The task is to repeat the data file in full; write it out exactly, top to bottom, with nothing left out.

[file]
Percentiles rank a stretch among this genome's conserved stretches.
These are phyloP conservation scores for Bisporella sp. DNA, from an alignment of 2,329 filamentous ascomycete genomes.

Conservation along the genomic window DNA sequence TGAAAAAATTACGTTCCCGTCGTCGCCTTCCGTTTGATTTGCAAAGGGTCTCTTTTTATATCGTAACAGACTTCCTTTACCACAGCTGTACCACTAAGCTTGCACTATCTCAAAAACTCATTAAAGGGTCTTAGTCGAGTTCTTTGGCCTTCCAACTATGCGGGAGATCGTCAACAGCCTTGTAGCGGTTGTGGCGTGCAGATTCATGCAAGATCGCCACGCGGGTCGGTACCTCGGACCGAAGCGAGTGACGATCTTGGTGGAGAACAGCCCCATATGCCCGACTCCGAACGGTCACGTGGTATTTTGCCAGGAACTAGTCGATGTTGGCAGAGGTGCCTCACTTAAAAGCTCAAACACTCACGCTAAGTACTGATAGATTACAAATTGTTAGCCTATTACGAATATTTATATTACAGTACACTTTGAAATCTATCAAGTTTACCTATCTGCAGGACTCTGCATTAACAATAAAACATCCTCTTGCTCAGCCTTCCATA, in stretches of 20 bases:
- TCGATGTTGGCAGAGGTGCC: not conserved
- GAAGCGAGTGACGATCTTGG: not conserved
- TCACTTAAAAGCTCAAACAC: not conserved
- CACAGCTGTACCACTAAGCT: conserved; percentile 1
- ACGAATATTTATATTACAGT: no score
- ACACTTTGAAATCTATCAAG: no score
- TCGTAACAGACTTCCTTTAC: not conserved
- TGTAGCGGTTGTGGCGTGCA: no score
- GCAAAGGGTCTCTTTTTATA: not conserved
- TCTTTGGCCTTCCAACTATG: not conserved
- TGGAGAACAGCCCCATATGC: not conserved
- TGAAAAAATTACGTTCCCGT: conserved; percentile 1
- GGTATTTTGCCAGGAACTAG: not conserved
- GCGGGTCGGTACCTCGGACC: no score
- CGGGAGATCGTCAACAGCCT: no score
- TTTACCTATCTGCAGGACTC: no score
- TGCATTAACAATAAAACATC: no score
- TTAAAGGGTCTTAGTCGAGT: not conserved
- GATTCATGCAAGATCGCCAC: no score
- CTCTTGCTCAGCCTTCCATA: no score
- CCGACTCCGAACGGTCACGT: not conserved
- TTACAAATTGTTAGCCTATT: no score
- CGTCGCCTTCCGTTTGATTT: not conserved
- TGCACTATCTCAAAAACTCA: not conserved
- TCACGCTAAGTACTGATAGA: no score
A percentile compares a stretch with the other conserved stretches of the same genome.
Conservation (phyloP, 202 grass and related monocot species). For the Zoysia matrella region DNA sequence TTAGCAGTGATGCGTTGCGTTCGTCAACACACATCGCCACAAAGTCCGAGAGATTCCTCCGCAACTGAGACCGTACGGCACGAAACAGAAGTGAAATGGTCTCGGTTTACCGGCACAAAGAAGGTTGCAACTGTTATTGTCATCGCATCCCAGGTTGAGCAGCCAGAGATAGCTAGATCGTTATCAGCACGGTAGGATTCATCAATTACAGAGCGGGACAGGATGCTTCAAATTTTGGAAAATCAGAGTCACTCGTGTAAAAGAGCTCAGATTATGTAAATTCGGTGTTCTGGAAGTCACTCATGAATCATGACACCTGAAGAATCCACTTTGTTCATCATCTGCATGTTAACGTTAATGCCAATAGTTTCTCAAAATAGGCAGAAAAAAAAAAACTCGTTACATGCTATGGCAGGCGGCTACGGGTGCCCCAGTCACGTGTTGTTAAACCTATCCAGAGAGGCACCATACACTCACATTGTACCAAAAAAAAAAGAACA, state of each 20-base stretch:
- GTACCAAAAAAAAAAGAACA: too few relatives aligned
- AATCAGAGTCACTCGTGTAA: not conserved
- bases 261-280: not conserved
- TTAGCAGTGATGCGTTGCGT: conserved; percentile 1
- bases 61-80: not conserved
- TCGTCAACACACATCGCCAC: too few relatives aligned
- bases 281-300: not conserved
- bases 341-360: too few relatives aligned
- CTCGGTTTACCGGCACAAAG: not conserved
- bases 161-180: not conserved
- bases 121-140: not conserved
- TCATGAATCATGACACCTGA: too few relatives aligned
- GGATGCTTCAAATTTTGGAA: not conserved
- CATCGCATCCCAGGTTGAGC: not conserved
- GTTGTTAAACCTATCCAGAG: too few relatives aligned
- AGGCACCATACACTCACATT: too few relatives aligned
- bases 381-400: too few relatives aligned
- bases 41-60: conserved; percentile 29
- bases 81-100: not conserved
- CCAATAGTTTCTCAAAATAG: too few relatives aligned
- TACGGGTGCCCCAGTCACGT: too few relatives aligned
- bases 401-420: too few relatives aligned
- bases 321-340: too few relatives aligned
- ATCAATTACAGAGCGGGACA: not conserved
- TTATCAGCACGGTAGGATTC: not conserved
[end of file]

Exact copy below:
Percentiles rank a stretch among this genome's conserved stretches.
These are phyloP conservation scores for Bisporella sp. DNA, from an alignment of 2,329 filamentous ascomycete genomes.

Conservation along the genomic window DNA sequence TGAAAAAATTACGTTCCCGTCGTCGCCTTCCGTTTGATTTGCAAAGGGTCTCTTTTTATATCGTAACAGACTTCCTTTACCACAGCTGTACCACTAAGCTTGCACTATCTCAAAAACTCATTAAAGGGTCTTAGTCGAGTTCTTTGGCCTTCCAACTATGCGGGAGATCGTCAACAGCCTTGTAGCGGTTGTGGCGTGCAGATTCATGCAAGATCGCCACGCGGGTCGGTACCTCGGACCGAAGCGAGTGACGATCTTGGTGGAGAACAGCCCCATATGCCCGACTCCGAACGGTCACGTGGTATTTTGCCAGGAACTAGTCGATGTTGGCAGAGGTGCCTCACTTAAAAGCTCAAACACTCACGCTAAGTACTGATAGATTACAAATTGTTAGCCTATTACGAATATTTATATTACAGTACACTTTGAAATCTATCAAGTTTACCTATCTGCAGGACTCTGCATTAACAATAAAACATCCTCTTGCTCAGCCTTCCATA, in stretches of 20 bases:
- TCGATGTTGGCAGAGGTGCC: not conserved
- GAAGCGAGTGACGATCTTGG: not conserved
- TCACTTAAAAGCTCAAACAC: not conserved
- CACAGCTGTACCACTAAGCT: conserved; percentile 1
- ACGAATATTTATATTACAGT: no score
- ACACTTTGAAATCTATCAAG: no score
- TCGTAACAGACTTCCTTTAC: not conserved
- TGTAGCGGTTGTGGCGTGCA: no score
- GCAAAGGGTCTCTTTTTATA: not conserved
- TCTTTGGCCTTCCAACTATG: not conserved
- TGGAGAACAGCCCCATATGC: not conserved
- TGAAAAAATTACGTTCCCGT: conserved; percentile 1
- GGTATTTTGCCAGGAACTAG: not conserved
- GCGGGTCGGTACCTCGGACC: no score
- CGGGAGATCGTCAACAGCCT: no score
- TTTACCTATCTGCAGGACTC: no score
- TGCATTAACAATAAAACATC: no score
- TTAAAGGGTCTTAGTCGAGT: not conserved
- GATTCATGCAAGATCGCCAC: no score
- CTCTTGCTCAGCCTTCCATA: no score
- CCGACTCCGAACGGTCACGT: not conserved
- TTACAAATTGTTAGCCTATT: no score
- CGTCGCCTTCCGTTTGATTT: not conserved
- TGCACTATCTCAAAAACTCA: not conserved
- TCACGCTAAGTACTGATAGA: no score
A percentile compares a stretch with the other conserved stretches of the same genome.
Conservation (phyloP, 202 grass and related monocot species). For the Zoysia matrella region DNA sequence TTAGCAGTGATGCGTTGCGTTCGTCAACACACATCGCCACAAAGTCCGAGAGATTCCTCCGCAACTGAGACCGTACGGCACGAAACAGAAGTGAAATGGTCTCGGTTTACCGGCACAAAGAAGGTTGCAACTGTTATTGTCATCGCATCCCAGGTTGAGCAGCCAGAGATAGCTAGATCGTTATCAGCACGGTAGGATTCATCAATTACAGAGCGGGACAGGATGCTTCAAATTTTGGAAAATCAGAGTCACTCGTGTAAAAGAGCTCAGATTATGTAAATTCGGTGTTCTGGAAGTCACTCATGAATCATGACACCTGAAGAATCCACTTTGTTCATCATCTGCATGTTAACGTTAATGCCAATAGTTTCTCAAAATAGGCAGAAAAAAAAAAACTCGTTACATGCTATGGCAGGCGGCTACGGGTGCCCCAGTCACGTGTTGTTAAACCTATCCAGAGAGGCACCATACACTCACATTGTACCAAAAAAAAAAGAACA, state of each 20-base stretch:
- GTACCAAAAAAAAAAGAACA: too few relatives aligned
- AATCAGAGTCACTCGTGTAA: not conserved
- bases 261-280: not conserved
- TTAGCAGTGATGCGTTGCGT: conserved; percentile 1
- bases 61-80: not conserved
- TCGTCAACACACATCGCCAC: too few relatives aligned
- bases 281-300: not conserved
- bases 341-360: too few relatives aligned
- CTCGGTTTACCGGCACAAAG: not conserved
- bases 161-180: not conserved
- bases 121-140: not conserved
- TCATGAATCATGACACCTGA: too few relatives aligned
- GGATGCTTCAAATTTTGGAA: not conserved
- CATCGCATCCCAGGTTGAGC: not conserved
- GTTGTTAAACCTATCCAGAG: too few relatives aligned
- AGGCACCATACACTCACATT: too few relatives aligned
- bases 381-400: too few relatives aligned
- bases 41-60: conserved; percentile 29
- bases 81-100: not conserved
- CCAATAGTTTCTCAAAATAG: too few relatives aligned
- TACGGGTGCCCCAGTCACGT: too few relatives aligned
- bases 401-420: too few relatives aligned
- bases 321-340: too few relatives aligned
- ATCAATTACAGAGCGGGACA: not conserved
- TTATCAGCACGGTAGGATTC: not conserved